Colorado State’s Everitt Real Estate Center 2030 Study Finds Fort Collins and Loveland Office Development Likely to Increase over Retail Development

A new study from Colorado State University’s Everitt Real Estate Center found that it is likely that the Fort Collins-Loveland region will evolve into a higher service-oriented economy with a significant office-using employment sector. This would lead office development to progress at a higher rate than retail development over the next 20 years.

“This study focused on what the Fort Collins-Loveland region may look like in 2030,” said Steve Laposa, director of the Everitt Real Estate Center. “It looked at what employment sectors are growing, the possibility of new engines of growth, where people live, quality of life and economic vitality.”

From the researchers’ multiple independent benchmarks, the study found that the cities of Ann Arbor, Mich.; Eugene, Ore.; Durham, N.C.; and Tallahassee, Fla. in 2010 offer highly plausible scenarios for Fort Collins-Loveland in 2030.

Over the last 20 years, however, the Fort Collins-Loveland region’s employment growth rates were highly correlated with cities such as Hickory-Lenoir-Morganton, N.C.; Charleston, W. Va.; Kalamazoo, Mich.; Salem, Ore.; and South Bend, Ind.

Based on independent benchmarks, cities from the 1990 peer group that offer plausible scenarios for the region over the next 20 years include:

• Population –Ann Arbor, Mich.; Eugene, Ore.; Hickory, Ala.; Montgomery, Ala.; and Rockford, Ill.
• Households –Anchorage, Alaska; Asheville, N.C.; Durham, N.C.; Salem, Ore.; and Tallahassee, Fla.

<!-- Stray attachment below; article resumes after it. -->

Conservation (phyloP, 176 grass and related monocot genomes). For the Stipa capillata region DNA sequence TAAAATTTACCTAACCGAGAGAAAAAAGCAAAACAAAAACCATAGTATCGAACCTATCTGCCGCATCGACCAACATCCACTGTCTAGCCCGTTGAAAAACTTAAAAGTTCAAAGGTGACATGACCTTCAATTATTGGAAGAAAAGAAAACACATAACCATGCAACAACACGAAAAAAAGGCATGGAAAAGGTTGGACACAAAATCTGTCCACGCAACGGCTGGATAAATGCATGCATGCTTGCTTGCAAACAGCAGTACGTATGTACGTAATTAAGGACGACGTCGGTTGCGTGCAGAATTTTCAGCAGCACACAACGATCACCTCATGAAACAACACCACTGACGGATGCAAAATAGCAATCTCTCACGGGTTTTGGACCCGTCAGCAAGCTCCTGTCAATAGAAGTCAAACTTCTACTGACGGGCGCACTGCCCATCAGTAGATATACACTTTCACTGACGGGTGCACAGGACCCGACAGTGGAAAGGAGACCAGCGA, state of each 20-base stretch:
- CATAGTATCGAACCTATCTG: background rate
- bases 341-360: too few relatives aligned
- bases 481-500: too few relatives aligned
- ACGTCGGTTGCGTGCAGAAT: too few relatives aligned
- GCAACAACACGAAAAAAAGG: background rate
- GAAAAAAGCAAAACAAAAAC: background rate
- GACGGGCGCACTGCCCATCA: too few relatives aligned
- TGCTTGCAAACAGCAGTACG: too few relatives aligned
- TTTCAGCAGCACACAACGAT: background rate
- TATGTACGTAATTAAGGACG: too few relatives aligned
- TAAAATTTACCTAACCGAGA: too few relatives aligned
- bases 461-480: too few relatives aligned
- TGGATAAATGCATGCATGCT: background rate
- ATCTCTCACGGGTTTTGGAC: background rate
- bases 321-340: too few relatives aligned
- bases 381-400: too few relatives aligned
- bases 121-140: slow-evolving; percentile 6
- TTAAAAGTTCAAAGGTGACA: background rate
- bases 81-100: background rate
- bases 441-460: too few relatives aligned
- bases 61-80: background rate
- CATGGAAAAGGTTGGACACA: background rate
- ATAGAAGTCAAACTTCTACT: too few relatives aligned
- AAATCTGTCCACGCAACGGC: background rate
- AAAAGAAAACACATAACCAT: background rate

• Gross Metro Product –Asheville, N.C.; Tallahassee, Fla.; Columbus, Ga.; and Savannah, Ga.
• Real Estate –Ann Arbor, Mich.; Eugene, Ore.; and Durham, N.C.

A standard method called scenario planning was used for the study. To begin the process of scenario planning for Fort Collins-Loveland in 2030, this study identifies cities in 1990 that resemble the Fort Collins-Loveland region in 2010. A 1990 peer group of cities was selected based on economic output, demographic characteristics, total population, households and employment. By analyzing growth patterns for the last 20 years of the 1990 peer-group cities, researchers applied the factors to Fort Collins-Loveland in 2010 to determine if the 20-year scenario was plausible.

The findings of the study were shared today at the Everitt Real Estate Center’s 14th Annual Northern Colorado Real Estate Conference, “Reality Check 2011.”

Founded in 2000, the Everitt Real Estate Center was established to produce and disseminate knowledge and to provide applied research solutions that address current and future real estate-related needs of Northern Colorado, the Front Range of Colorado and the West. The center also aims to equip Colorado State University students, center members and the community-at-large with real estate educational programs that supplement standard academic and industry training initiatives.